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Browsing named entities in The Daily Dispatch: November 27, 1863., [Electronic resource].

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Twenty dollars reward. --Ranaway from my house, in Sidney, on the 23d of this month, my negro girl Belay. She is about 18 years old and of a gingerbread color. I think she is lurking about the Old Market. The above reward will be paid when delivered to me. Elizabeth Jennings. no 27--6t
Elizabeth Jennings (search for this): article 1
Twenty dollars reward. --Ranaway from my house, in Sidney, on the 23d of this month, my negro girl Belay. She is about 18 years old and of a gingerbread color. I think she is lurking about the Old Market. The above reward will be paid when delivered to me. Elizabeth Jennings. no 27--6t
Abraham Lincoln (search for this): article 1
Everett, at least, had not one. Not five years ago he was painting the most terrific pictures of the results of Black Republican success. Now he is the blackest of all Black Republicans. His soul, if he ever had one, he has disposed of to Abraham Lincoln, who repays him by letting him play off rhetorical fire-works at Gettysburg, which are very brilliant no doubt, but not quite equal to the pyrotechnic which will celebrate Edward Everett's demise in that region where hypocrites wail and gnas and Dixon's line to the Gulf, let the people of the Southern States vote for or against the Union! Let him begin the experiment with even the border States of Maryland and Missouri! Will he do it? He would sooner cut off his right hand. Abraham Lincoln understands, if Mr. Edward Everett does not, that the Union is a dead cock in the pit, and that he has killed it with his own hands. No matter what the original merits of the quarrel, the Yankee mode of conducting this war has made the unio
deliver it, after a thousand private rehearsals in a style to bring down the house. But there are few County Court lawyers who, in the close hug of unpremeditated debate, could not lift the oratorical dandy out of his boots and break every bone in his body.--And as to war itself, when heroes have such a strong hold upon his imagination, he would much rather be at Gettysburg now than then! He may use very fine figures in a Gettysburg oration, but what a figure he would have cut in front of Pickett's division. Any old woman with a broomstick would be more than a match for this eulogist of the brave in the field of arms. He expresses in his Gettysburg oration the confident belief that every Southern State, South Carolina included, would vote now, and at any period of the war would have voted, if allowed a fair expression of public opinion, for the Union. That is Mr. Edward Everett's belief. Well, a man may believe anything. We believe Edward Everett a great liar. He may not t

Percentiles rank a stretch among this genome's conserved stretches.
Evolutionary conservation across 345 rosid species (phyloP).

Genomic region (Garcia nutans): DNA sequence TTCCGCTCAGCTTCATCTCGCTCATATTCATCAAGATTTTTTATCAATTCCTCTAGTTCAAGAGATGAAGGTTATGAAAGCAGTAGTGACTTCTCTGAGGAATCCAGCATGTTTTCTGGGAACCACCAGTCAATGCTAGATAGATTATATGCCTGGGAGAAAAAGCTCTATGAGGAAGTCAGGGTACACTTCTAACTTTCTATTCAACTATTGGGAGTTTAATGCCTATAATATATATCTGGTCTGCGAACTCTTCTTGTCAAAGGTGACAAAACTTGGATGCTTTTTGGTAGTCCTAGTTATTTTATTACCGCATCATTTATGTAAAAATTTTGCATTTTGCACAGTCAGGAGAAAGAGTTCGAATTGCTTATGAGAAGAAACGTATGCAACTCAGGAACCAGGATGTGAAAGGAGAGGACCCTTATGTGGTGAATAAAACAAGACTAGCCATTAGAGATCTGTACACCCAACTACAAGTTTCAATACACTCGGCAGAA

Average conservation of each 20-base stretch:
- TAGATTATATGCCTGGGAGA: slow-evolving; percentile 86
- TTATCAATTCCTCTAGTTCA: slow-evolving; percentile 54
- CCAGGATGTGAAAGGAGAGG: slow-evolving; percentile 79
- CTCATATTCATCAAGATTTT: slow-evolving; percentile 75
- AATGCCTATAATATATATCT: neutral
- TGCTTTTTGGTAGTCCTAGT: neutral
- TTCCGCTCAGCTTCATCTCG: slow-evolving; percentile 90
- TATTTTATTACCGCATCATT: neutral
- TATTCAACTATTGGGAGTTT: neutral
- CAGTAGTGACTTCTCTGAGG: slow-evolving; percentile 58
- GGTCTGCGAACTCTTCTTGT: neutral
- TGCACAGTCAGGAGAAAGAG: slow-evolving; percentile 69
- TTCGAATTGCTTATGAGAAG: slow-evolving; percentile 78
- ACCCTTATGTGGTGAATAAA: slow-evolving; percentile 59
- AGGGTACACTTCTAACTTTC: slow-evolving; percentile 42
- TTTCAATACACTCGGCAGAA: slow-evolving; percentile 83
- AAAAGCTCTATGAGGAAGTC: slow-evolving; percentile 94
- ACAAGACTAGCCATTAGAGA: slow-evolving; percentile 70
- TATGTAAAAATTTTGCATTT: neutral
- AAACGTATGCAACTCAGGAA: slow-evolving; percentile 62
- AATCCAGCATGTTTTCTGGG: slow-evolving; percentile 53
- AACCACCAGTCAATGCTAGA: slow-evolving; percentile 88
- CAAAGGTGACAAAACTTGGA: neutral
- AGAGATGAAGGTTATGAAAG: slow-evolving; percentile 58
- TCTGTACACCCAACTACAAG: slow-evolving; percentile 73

Edward Everett (search for this): article 1
Edward Everett. Edward Everett's oration at Gettysburg is what might have been expected of thaEdward Everett's oration at Gettysburg is what might have been expected of that unreal, metaphorical, moonlight orator. It matters little to him what the facts, so he has full sen, creeping over dead men's graves, Tween. " Everett would be glad to have a Gettysburg every mont than be himself among the described. Edward Everett began life a Unitarian preacher, and is st no sympathy with any earthly thing except Edward Everett. It would be idle to deny him a respectabl, a man may believe anything. We believe Edward Everett a great liar. He may not think so. --We c has six souls. Most people would believe Edward Everett, at least, had not one. Not five years agal to the pyrotechnic which will celebrate Edward Everett's demise in that region where hypocrites w We will not argue the question with Mr. Edward Everett whether the people of the South, if leftt hand. Abraham Lincoln understands, if Mr. Edward Everett does not, that the Union is a dead cock [1 more...]
l to the pyrotechnic which will celebrate Edward Everett's demise in that region where hypocrites wail and gnash their teeth. We will not argue the question with Mr. Edward Everett whether the people of the South, if left to themselves, would vote for the old Union. Suppose he induces his master Abraham to try the experiment. We ask no more. Let him call off his bloodhounds from every Southern State, disband his military, and permit us to do the same, and then, without a bayonet from Mason and Dixon's line to the Gulf, let the people of the Southern States vote for or against the Union! Let him begin the experiment with even the border States of Maryland and Missouri! Will he do it? He would sooner cut off his right hand. Abraham Lincoln understands, if Mr. Edward Everett does not, that the Union is a dead cock in the pit, and that he has killed it with his own hands. No matter what the original merits of the quarrel, the Yankee mode of conducting this war has made the un